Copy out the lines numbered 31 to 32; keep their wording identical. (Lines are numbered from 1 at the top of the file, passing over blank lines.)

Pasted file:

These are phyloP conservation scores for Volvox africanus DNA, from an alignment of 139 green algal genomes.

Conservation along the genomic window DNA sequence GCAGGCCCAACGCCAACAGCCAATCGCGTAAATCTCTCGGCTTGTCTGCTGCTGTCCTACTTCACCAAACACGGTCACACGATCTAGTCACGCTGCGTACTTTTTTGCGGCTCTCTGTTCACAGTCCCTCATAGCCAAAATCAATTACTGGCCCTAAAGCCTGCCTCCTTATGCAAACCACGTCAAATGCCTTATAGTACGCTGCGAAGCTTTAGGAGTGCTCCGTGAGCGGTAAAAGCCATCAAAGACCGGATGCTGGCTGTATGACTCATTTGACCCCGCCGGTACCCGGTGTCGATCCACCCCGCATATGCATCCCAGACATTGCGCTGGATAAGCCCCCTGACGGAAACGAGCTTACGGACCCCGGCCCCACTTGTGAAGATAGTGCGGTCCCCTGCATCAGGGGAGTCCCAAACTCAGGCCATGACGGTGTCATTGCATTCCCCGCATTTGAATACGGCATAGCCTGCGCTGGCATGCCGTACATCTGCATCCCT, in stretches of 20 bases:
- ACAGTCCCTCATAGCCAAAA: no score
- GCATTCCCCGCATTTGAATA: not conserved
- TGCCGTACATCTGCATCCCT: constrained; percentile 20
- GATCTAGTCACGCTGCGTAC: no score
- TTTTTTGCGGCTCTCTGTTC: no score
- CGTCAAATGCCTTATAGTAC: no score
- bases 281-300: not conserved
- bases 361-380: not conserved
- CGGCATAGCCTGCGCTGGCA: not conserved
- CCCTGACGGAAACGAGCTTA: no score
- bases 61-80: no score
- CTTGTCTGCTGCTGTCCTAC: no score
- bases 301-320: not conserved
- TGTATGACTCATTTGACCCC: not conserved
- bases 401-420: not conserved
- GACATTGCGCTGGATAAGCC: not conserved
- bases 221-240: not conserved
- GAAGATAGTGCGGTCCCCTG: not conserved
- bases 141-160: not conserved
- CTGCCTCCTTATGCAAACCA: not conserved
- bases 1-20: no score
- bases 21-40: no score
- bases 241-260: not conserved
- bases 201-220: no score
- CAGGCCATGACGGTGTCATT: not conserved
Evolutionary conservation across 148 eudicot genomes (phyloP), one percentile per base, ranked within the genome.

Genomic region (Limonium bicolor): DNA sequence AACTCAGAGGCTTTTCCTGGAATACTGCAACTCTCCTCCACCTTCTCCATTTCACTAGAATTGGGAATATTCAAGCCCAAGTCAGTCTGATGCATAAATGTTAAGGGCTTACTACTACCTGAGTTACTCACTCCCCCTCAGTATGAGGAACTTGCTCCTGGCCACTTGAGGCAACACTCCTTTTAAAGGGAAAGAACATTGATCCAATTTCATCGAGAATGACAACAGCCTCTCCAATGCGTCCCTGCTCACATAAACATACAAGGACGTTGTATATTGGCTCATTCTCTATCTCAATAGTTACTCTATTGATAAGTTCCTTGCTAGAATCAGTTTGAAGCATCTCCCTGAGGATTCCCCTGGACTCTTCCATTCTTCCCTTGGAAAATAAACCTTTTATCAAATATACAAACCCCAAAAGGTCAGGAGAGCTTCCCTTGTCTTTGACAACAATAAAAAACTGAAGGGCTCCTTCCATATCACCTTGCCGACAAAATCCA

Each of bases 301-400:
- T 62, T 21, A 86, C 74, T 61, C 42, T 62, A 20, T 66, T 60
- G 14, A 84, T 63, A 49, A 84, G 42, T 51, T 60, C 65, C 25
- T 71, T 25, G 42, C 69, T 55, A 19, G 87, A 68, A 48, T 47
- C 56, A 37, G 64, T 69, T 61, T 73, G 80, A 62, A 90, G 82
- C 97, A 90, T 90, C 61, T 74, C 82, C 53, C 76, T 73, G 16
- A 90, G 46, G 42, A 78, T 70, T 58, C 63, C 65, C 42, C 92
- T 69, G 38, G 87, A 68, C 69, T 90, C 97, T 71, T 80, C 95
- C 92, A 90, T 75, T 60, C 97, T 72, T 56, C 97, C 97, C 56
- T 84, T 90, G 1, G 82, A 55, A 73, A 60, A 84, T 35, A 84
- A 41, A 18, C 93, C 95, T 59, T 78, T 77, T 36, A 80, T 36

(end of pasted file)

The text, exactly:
- T 62, T 21, A 86, C 74, T 61, C 42, T 62, A 20, T 66, T 60
- G 14, A 84, T 63, A 49, A 84, G 42, T 51, T 60, C 65, C 25